Have you ever wondered what the difference is between relief pharmacists and locum pharmacists? The terms are often used interchangeably and while the job functions are the same, there is a distinct difference between these types of pharmacists — work contracts. Relief pharmacists find work through an agency or job-matching site, while locum pharmacists work as “freelancers,” finding open shifts for themselves.
Let’s compare relief pharmacists vs locum pharmacists to see which option is right for you.
A relief pharmacist fills open pharmacy shifts when the regular pharmacist can’t come to work. Relief pharmacists travel around to different pharmacies, working relief shifts for as long as needed. Typically, relief shifts last for several days in a row, which means a relief pharmacist could work the same job for at least a week or longer.
Relief pharmacists temporarily run the pharmacy until the regular pharmacist returns. This means that a relief pharmacist handles all the same jobs and responsibilities as a pharmacist, including:
A relief pharmacist needs all the same education and training as a regular pharmacist since they are running the pharmacy for a short time. Most relief pharmacists work through a staffing agency or job-matching site to get matched with open relief shifts.
The term “locum” is used to describe a person who temporarily stands in for someone of the same profession. This means that, like a relief pharmacist, a locum pharmacist covers for a regular pharmacist when they can’t work.
Locum pharmacists have the same education and training requirements as relief and regular pharmacists, and handle the same job responsibilities when they work in a pharmacy. The difference between a relief and a locum pharmacist is how they are hired and how their credentials are verified.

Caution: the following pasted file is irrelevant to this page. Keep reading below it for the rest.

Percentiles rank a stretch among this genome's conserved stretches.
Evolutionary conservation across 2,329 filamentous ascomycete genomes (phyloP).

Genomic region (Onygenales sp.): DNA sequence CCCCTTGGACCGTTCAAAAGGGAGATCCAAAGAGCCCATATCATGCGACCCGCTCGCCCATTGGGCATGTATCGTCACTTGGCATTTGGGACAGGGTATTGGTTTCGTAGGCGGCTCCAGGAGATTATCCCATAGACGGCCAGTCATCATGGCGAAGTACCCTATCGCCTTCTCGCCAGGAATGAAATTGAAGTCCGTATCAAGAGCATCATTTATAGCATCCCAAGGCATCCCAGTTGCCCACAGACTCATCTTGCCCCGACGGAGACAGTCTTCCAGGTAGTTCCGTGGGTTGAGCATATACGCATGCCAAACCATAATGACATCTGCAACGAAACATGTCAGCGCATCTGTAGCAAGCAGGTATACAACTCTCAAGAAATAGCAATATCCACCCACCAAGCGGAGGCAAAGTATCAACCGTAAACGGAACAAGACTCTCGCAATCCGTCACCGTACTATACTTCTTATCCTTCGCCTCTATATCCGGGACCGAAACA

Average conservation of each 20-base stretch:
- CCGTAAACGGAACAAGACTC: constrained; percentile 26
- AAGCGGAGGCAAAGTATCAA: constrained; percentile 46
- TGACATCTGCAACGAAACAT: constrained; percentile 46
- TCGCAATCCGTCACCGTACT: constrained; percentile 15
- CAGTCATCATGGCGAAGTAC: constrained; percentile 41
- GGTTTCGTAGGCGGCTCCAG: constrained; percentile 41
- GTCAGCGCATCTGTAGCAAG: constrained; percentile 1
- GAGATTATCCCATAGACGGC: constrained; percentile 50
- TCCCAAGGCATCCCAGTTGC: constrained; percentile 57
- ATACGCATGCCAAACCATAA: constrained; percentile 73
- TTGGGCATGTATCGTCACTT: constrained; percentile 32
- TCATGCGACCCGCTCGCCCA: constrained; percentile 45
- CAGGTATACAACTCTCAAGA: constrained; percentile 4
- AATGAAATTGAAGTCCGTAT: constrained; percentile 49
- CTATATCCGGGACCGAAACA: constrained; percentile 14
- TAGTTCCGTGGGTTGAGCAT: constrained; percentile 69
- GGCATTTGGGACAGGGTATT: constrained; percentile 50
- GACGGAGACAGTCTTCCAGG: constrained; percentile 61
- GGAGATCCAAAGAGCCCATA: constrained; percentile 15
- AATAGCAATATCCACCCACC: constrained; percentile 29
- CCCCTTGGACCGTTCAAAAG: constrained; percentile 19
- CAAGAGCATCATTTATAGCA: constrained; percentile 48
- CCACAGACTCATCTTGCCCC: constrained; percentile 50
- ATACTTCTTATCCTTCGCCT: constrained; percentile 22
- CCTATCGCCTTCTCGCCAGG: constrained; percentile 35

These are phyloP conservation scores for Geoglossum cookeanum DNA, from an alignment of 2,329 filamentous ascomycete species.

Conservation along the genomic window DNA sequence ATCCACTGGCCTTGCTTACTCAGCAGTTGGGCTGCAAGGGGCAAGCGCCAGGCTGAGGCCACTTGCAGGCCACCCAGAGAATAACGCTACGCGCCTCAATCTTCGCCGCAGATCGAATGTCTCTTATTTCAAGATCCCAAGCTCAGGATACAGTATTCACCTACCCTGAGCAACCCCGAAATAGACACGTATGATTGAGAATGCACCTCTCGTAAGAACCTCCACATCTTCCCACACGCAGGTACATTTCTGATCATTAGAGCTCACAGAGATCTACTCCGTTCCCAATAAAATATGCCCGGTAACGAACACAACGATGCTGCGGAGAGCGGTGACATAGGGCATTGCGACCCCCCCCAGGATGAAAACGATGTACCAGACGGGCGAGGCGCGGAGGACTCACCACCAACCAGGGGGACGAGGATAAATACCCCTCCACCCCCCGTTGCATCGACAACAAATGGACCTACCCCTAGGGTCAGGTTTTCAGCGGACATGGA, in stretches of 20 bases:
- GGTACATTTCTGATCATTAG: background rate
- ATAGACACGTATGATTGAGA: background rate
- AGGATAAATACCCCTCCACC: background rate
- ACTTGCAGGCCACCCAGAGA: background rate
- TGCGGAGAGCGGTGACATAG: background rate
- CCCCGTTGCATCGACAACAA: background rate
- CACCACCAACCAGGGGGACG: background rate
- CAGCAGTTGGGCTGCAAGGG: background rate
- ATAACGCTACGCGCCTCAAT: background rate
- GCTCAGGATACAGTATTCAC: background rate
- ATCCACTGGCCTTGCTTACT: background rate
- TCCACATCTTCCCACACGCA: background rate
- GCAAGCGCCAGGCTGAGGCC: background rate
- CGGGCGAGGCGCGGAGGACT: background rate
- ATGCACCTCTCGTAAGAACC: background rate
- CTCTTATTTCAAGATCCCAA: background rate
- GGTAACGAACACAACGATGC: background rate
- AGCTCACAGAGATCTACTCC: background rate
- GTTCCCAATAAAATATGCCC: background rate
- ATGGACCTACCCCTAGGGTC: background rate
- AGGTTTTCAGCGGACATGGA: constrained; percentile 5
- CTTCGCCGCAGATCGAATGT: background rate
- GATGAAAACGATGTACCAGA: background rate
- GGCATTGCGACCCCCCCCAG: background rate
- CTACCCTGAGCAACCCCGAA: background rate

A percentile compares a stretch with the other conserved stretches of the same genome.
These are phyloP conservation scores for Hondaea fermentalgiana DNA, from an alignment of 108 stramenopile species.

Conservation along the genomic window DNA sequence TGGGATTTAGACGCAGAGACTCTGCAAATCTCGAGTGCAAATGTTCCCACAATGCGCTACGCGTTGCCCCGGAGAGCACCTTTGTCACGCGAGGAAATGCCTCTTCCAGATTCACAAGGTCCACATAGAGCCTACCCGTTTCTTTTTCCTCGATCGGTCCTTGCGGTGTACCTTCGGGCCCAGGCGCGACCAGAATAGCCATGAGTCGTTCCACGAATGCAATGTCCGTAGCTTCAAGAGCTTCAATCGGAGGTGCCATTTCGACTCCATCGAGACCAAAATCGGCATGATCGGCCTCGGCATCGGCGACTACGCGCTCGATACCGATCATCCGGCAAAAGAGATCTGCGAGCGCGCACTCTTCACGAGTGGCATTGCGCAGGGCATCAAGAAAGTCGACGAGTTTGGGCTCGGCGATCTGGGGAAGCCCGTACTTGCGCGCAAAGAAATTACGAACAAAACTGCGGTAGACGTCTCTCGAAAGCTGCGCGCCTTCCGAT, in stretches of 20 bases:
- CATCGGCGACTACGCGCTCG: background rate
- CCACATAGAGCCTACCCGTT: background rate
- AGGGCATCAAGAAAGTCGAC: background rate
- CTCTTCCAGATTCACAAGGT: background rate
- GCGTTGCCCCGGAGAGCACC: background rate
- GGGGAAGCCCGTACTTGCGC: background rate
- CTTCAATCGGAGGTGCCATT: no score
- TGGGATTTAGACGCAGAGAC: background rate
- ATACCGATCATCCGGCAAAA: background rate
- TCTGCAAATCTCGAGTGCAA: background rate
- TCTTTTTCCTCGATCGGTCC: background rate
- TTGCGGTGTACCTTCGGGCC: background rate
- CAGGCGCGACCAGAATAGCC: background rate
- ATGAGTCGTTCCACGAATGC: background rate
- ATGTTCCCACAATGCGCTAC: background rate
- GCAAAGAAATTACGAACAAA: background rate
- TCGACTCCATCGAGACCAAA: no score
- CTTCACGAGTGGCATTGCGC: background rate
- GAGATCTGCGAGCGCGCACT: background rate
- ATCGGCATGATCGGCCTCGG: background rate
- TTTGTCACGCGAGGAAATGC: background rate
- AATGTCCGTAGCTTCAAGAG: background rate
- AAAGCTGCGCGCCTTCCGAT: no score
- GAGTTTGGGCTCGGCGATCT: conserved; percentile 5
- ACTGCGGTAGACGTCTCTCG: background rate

Where a relief pharmacist finds jobs and has their credentials verified through a job-matching site or agency, locum pharmacists are freelance workers and must self-report their credentials. This means that they have to find open pharmacy shifts themselves, usually by contacting local pharmacies and offering their services if needed. A pharmacy manager also needs to verify a locum pharmacist’s credentials, which takes extra time and can slow down the job selection process.
A locum pharmacist has the flexibility to choose which jobs they take, but the work is often sporadic. While the pay may be good per contracted job, the money can be inconsistent if too much time passes between shifts.
While relief pharmacists and locum pharmacists are nearly identical jobs, the pay is different for these shift workers.
As with any job, pay rates vary based on experience, location, and contract negotiations.
In general, most pharmacy jobs offer a good work-life balance. Relief and locum pharmacists also have this flexibility, but there are some differences.
Relief pharmacists are matched with open relief shifts through job-matching resources. This means that they don’t always have control over when they work, or where. However, the work hours are typically 9–5, so there is still time to enjoy life after work.
Since locum pharmacists usually work as freelancers, they have the ability to pick and choose jobs as needed. Picking shifts gives more flexibility but can also lead to inconsistent work and pay. This means that locum pharmacists may work when they don’t necessarily want to, in order to make their required income.
In 2020, there were 44,094 pharmacists in Canada and the industry is expected to keep growing. With so many pharmacists who need shifts covered from time to time, there will always be a need for relief or locum pharmacists. Additionally, since these pharmacists must have all the same education and training, they can easily fit into any job and maintain high-quality patient care.
If you would like to learn more about relief pharmacists vs locum pharmacists, contact the team at ShiftPosts. ShiftPosts is a job-matching app that helps pharmacists fill open shifts by pairing pharmacy owners with qualified, pre-vetted relief pharmacists.